It’s a rocky transition scrolling past an Instagram slideshow about “Israel committing genocide” and then seeing videos of your family inside a bomb shelter with explosions going off in the background every ten seconds.

Israeli-Americans sometimes trend more “Sabra the hummus brand” than “Sabra the fruit”, but our complex, often-contradictory identities uniquely equip us to hold two different ideas in our heads at the same time. From a young age, we’ve had to navigate our multicultural lives by accepting that many things in life are true, all at once. This duality nourished us to the point where we have a much easier time getting to a place of nuance, empathy, and pragmatism.

Israeli and American society both need a lot more nuance, empathy, and pragmatism. Our incredible privilege means that if we don’t take the lead in creating those conditions for others to cultivate those traits, no one else will.

We know what it’s like to criticize a government without losing empathy for everyday citizens. Our upbringing makes it more difficult to extend that grace to Palestinians vis-a-vis Hamas, but it’s no excuse for not expanding our horizons beyond our backyards. When we see flaws in the places that made us, we must call them out so we can fix them as doggedly and as lovingly as our nagging mothers.

It’s a big reason why I think the American Jewish institutions have failed a generation of American Jews with their simplistic, shallow, and clumsy pro-Israel programming. “Don’t you people know that Israelis argues about this stuff, every day, openly?” I always thought to myself when I saw another discussion get shut down for getting too “thorny” for American tastes. I’ve seen woefully ill-equipped educators try to answer the “hard questions” with flimsy whataboutisms and desperate attempts to pivot to Israeli tech innovation and falafel recipes. This conflict-avoidance breeds a zero-sum mentality that is just as dangerous coming from StandWithUs as it does from the BDS movement.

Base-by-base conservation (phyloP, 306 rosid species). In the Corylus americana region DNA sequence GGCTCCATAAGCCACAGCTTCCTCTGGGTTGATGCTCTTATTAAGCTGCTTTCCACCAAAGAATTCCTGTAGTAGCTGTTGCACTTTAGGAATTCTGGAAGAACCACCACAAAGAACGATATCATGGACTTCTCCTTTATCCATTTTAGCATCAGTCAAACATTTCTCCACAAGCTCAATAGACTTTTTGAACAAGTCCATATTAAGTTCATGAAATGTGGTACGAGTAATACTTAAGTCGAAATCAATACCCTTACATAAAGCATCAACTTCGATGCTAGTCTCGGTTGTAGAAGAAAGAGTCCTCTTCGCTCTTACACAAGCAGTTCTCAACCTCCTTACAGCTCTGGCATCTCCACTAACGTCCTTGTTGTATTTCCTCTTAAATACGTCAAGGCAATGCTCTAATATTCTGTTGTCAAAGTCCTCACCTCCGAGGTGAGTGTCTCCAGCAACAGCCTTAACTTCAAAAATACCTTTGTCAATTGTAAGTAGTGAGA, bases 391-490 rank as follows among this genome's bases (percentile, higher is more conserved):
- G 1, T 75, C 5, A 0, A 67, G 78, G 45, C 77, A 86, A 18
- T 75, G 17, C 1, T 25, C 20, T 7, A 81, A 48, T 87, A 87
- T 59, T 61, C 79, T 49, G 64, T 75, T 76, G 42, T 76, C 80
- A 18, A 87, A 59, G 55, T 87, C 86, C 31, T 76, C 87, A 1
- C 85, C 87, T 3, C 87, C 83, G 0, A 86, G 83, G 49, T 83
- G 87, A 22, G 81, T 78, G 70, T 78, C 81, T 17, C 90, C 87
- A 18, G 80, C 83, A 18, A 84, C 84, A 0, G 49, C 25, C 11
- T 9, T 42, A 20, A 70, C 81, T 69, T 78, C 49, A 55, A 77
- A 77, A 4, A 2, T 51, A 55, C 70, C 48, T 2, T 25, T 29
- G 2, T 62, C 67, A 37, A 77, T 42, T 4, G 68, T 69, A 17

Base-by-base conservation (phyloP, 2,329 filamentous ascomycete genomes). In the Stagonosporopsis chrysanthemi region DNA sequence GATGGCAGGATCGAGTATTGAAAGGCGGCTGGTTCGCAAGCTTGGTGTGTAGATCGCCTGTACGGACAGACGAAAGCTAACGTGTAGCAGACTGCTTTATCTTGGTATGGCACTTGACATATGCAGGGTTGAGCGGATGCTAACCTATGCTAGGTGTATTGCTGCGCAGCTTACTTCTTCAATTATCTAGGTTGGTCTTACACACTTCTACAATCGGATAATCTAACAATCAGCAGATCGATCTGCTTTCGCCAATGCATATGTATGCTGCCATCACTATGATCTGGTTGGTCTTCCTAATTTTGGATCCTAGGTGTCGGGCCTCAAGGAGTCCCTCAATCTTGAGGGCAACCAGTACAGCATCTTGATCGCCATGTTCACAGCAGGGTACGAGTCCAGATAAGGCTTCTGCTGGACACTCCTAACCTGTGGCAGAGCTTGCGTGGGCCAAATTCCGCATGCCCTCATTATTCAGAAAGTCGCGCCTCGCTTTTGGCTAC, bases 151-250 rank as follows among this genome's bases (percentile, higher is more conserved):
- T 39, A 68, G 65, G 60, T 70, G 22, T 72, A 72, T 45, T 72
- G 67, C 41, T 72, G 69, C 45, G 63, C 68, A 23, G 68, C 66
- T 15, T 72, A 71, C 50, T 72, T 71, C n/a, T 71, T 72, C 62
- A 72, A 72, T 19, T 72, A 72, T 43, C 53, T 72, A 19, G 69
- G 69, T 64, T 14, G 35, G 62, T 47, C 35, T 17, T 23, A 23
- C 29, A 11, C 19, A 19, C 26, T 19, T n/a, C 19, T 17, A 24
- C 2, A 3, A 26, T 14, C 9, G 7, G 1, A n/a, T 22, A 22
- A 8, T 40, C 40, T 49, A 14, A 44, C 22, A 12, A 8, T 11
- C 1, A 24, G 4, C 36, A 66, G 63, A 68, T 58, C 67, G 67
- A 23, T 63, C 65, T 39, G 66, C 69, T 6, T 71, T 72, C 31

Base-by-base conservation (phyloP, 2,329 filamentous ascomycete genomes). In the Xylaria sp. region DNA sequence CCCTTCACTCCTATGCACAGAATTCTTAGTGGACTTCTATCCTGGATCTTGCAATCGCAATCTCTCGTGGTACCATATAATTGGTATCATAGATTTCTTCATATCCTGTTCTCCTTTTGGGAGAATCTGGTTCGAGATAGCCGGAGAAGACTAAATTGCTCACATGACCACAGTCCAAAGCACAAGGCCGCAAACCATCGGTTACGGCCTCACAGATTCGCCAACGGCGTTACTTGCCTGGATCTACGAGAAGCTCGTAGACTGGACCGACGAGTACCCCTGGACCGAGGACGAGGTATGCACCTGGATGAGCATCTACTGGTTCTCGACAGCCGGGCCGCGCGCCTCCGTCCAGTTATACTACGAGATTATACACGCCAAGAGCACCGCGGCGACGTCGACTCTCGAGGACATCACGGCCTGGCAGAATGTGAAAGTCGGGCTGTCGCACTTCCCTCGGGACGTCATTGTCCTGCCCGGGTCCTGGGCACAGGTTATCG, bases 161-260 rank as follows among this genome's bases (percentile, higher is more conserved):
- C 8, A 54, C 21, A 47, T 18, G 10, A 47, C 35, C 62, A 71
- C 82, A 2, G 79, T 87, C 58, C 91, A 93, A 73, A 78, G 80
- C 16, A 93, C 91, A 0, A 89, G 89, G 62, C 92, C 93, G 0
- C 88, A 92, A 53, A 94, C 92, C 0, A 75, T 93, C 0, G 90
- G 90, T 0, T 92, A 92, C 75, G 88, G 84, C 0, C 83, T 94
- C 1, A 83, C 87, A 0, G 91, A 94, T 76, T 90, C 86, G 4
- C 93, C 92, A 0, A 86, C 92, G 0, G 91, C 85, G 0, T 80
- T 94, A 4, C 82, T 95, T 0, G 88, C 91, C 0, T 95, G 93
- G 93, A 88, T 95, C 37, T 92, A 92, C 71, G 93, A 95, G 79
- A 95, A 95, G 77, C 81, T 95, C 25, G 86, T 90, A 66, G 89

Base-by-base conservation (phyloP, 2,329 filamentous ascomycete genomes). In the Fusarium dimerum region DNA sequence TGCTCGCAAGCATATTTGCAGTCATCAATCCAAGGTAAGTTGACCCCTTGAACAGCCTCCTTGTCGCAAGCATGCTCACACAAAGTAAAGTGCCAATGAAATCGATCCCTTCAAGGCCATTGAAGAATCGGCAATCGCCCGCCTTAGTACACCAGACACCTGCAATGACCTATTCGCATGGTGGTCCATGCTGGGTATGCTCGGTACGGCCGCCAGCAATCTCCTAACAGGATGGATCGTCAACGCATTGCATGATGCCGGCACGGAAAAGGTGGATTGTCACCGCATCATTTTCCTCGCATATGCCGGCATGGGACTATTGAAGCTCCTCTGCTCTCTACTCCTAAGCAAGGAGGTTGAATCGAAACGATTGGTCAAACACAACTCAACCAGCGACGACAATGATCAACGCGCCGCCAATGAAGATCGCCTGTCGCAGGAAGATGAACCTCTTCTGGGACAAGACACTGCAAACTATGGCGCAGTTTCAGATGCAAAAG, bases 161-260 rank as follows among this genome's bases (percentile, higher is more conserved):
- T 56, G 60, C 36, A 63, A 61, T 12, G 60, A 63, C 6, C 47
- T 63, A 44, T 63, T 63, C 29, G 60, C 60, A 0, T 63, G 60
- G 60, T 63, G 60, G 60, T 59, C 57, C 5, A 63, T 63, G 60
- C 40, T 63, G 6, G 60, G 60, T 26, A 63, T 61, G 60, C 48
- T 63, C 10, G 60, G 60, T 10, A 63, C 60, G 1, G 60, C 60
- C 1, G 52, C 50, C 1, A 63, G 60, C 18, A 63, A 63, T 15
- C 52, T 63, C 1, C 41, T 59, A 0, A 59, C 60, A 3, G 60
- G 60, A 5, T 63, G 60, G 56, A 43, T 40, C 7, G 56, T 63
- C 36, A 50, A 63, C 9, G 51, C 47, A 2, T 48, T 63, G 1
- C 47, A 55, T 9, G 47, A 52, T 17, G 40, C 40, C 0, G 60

Otherwise, why else would more than half of American Jews under the age of 30 feel no attachment to the state of Israel? I don’t blame them, and I get why there’s quite a few American Jews that “open their eyes” in college and swing hard the other way back. It’s a straight line from shutting down any discussion in Sunday School at age 13 to joining SJP at age 20. The only people responding to them are either the hardcore right-wing Ben Shapiro wannabes or their peers in the social justice spaces, who can see a very American oppression in this narrative.

Because for an American in this generation, there is nothing bigger than the conversation around anti-Blackness and systemic racism. It’s easy to get frustrated when American leftists apply the exact same lens of American society to the Middle East, equating Israeli policies with American white supremacism.

But let’s be real with ourselves. The analogy isn’t that far-fetched when there’s a serious anti-Black problem in Israeli society. While I bristle at the settler-colonialism narrative because it denies the Jews’ ancestral connection to the land, I also believe that settlements are abhorrent and shouldn’t receive another tax dollar from either government. The settlers’ buddies, the Kahanists, are the scum of Israeli society, our own version of the Proud Boys with a dash of Taliban-esque religious fundamentalism. When I see videos of the hilltop thugs doing terrible things to innocent Palestinians, I feel the same way when I see videos of white people being terrible to Black people for just jogging or bird-watching or driving or existing.

But my feelings don’t matter, not nearly as much as my Black friends that deal with this injustice first-hand. Similarly, in this particular conflict, my feelings as an Israeli-American don’t matter.

Israeli feelings matter. Palestinian feelings matter.

I don’t expect a Palestinian whose family was evicted from their village in 1948 to just naturally sprout empathy for an Israeli man they see on the street in America, nor do I expect an Israeli mother who lost her daughter to a suicide bombing to “be the bigger person” to somebody railing against Zionism.

That’s not on them. That’s on me and people like me.

Thank you to my friends Eli Flesch and Josh Kaplan for their invaluable edits and feedback.